The Short Gallery, located on the Museum’s second floor, houses four wooden cabinets. Inside is a treasure trove of master prints and drawings dating from the fifteenth century through Gardner’s lifetime. Newly reinstalled, they hold original works by old masters including Michelangelo, Raphael, Dürer and modern masters such as Henri Matisse, Edgar Degas, John Singer Sargent, and James McNeill Whistler. The display, designed by Isabella, enables visitors to intimately encounter the pieces while simultaneously protecting them from the light.
Conservation of the Short Gallery Works on Paper
Over the past three years, the staff of the Isabella Stewart Gardner Museum and the private conservation firm of Studio TKM Associates, Inc. examined and conserved each of the 187 prints and drawings in the Short Gallery. The conservators used state-of-the-art scientific analytical techniques to learn more about each individual artists’ materials. Most importantly, the project preserved each work so that visitors may enjoy the collection for the centuries to come.
For more information about the Short Gallery conservation project, check out the blog post “Preserving the Works on Paper in the Short Gallery” by Ellen Promise.
The team unframed, examined, and reframed each of the Short Gallery drawings and prints. Some artworks required treatment to address condition concerns such as discoloration of the paper, stains, tears, cockling, or other conditions. One of the drawings was the graphite and colored pencil portrait of Florence Hackett by artist Andreas Martin Andersen.
Andreas Martin Andersen’s Art
Born in Norway in 1869, Andreas Martin Andersen emigrated with his family as a young child to Newport, Rhode Island. He was active in Boston as a young artist and found inspiration within the walls of the Gardner Museum. His work includes a painting of the Courtyard’s Torso of Dionysus, as well as a now-lost portrait of Isabella herself.
Written correspondence between Andersen and Gardner illuminates their personal relationship. The letters preserved in the Museum’s collection also show Isabella’s generous patronage. By the end of the nineteenth century, Andreas Martin Andersen returned to Europe to travel and study art. He did so until his untimely death in 1902.
Though the world never saw the full potential of this young artist, the pencil portrait shows Andersen’s blossoming talent. Ms. Hackett’s face and the elegant lines of her long neck are beautifully refined. They offset the looser, more sparing strokes of the pencil that suggest the ruffles and drapery of her blouse. The artist adds deliberate touches of soft color to finish the drawing.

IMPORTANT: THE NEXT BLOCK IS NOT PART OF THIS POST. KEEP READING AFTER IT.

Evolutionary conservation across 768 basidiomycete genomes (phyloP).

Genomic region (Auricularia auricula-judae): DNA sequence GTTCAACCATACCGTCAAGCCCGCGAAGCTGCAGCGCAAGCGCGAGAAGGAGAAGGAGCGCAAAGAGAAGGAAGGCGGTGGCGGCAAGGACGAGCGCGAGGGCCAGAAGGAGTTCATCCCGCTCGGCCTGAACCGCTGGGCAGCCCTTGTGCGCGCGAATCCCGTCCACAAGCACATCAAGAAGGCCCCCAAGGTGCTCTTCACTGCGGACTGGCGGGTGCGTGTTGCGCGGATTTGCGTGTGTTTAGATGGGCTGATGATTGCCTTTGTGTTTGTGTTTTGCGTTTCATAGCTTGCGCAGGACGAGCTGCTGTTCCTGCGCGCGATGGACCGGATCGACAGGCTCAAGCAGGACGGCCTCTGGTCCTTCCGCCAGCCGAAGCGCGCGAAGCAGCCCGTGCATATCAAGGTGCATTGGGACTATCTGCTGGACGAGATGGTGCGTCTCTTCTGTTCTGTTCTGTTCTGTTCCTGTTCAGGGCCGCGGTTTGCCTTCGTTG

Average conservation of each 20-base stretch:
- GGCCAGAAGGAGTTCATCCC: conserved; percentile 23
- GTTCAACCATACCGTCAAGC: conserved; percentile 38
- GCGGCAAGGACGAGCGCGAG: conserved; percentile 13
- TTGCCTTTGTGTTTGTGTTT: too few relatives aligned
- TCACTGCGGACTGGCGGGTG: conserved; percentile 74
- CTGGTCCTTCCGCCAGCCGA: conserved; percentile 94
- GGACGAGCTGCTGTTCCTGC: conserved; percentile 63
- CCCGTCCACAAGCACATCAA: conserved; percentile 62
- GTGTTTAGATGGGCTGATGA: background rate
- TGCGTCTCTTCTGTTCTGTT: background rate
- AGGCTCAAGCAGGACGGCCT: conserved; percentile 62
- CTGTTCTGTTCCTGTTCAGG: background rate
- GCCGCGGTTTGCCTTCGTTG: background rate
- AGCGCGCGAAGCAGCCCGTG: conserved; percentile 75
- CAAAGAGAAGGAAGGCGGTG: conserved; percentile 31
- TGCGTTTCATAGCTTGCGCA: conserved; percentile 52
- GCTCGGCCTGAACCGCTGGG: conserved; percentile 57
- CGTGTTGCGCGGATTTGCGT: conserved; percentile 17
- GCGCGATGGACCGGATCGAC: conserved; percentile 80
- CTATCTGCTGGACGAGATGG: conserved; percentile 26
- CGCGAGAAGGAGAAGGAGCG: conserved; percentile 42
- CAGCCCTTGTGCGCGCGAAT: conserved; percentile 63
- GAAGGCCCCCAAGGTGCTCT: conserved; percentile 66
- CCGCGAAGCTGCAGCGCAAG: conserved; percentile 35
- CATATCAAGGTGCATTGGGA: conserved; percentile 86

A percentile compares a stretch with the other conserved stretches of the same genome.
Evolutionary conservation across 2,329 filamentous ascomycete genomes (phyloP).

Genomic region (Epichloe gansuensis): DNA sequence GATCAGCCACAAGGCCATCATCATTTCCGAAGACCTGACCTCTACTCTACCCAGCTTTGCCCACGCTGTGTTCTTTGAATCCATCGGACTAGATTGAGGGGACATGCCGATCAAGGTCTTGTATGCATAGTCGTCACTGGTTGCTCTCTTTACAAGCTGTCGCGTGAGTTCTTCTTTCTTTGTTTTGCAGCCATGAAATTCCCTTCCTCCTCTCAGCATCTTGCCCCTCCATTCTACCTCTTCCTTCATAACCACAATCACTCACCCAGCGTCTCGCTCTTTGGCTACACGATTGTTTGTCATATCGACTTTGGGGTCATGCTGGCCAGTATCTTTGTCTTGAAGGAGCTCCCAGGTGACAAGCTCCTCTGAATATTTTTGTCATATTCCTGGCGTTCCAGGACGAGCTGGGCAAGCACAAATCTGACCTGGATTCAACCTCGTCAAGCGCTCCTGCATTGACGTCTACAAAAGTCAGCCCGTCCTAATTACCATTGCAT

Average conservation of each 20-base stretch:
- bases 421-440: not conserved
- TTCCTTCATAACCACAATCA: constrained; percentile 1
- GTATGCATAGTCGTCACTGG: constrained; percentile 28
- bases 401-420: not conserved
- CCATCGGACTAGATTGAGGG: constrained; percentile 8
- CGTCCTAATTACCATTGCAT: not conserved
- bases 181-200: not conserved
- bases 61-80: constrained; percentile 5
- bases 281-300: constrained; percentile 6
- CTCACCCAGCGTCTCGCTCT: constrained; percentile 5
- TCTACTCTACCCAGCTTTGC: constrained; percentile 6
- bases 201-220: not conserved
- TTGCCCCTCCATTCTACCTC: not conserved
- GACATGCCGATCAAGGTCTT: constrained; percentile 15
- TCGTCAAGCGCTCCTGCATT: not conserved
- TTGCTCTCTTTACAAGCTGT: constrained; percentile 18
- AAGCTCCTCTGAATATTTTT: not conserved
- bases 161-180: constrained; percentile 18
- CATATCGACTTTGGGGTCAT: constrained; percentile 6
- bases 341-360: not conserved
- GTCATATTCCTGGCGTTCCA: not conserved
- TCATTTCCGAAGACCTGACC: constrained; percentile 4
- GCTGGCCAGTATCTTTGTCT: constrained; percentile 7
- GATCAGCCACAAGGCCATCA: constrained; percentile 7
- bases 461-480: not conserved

Conservation of Andersen’s Drawing
Though Ms. Hacket’s appearance retains its elegance and grace, close examination of the paper tells a different story. Like many works of art on paper, this drawing paper appears generally darkened. This condition can result from many factors. Some include exposure to light, poor quality components within the paper, and low quality matting and framing materials.
One can see a particular pattern of staining on the surface of this drawing. Called tideline staining, these dark brown lines are the result of local wetting of the discolored paper. As darkened, old paper becomes wet, soluble material within the paper dissolves and is therefore able to move around within the sheet. As the paper dries, this soluble material travels from within the paper core to the paper surface.
At the wet-dry-interface, just as the tide moves along a beach, a linear brown stain forms. It’s plausible that the tideline staining was the result of droplets. Condensation may have formed on the interior surface of the glass touching the paper surface, causing wet spots. As these wet spots dried, the stains appeared.
Removing these tideline stains without any alteration of the delicate image was not an easy process. The team treated the drawing in the paper conservation studio. They cleaned it on a suction table, a mesh platform that pulls suction through the artwork by drawing air across the back surface of the paper. The conservators washed only the areas of tideline staining.
They used a gentle method of misting certain areas with an airbrush while under suction. This selectively introduces water only where necessary, and protects areas of the artwork that are sensitive to water. The damaged areas improve in appearance while the artistic image remains unchanged.
Andreas Martin Andersen (Norwegian, 1869–1902), Florence Hackett, about 1900. Detail of the sleeve, showing tideline staining before the 2021-2022 conservation treatment on the left and after treatment on the right
Visit the newly cleaned drawing in the Short Gallery on your next visit!
Andreas Martin Andersen (Norwegian, 1869–1902), Florence Hackett, about 1900. Before and after the 2021-2022 conservation treatment.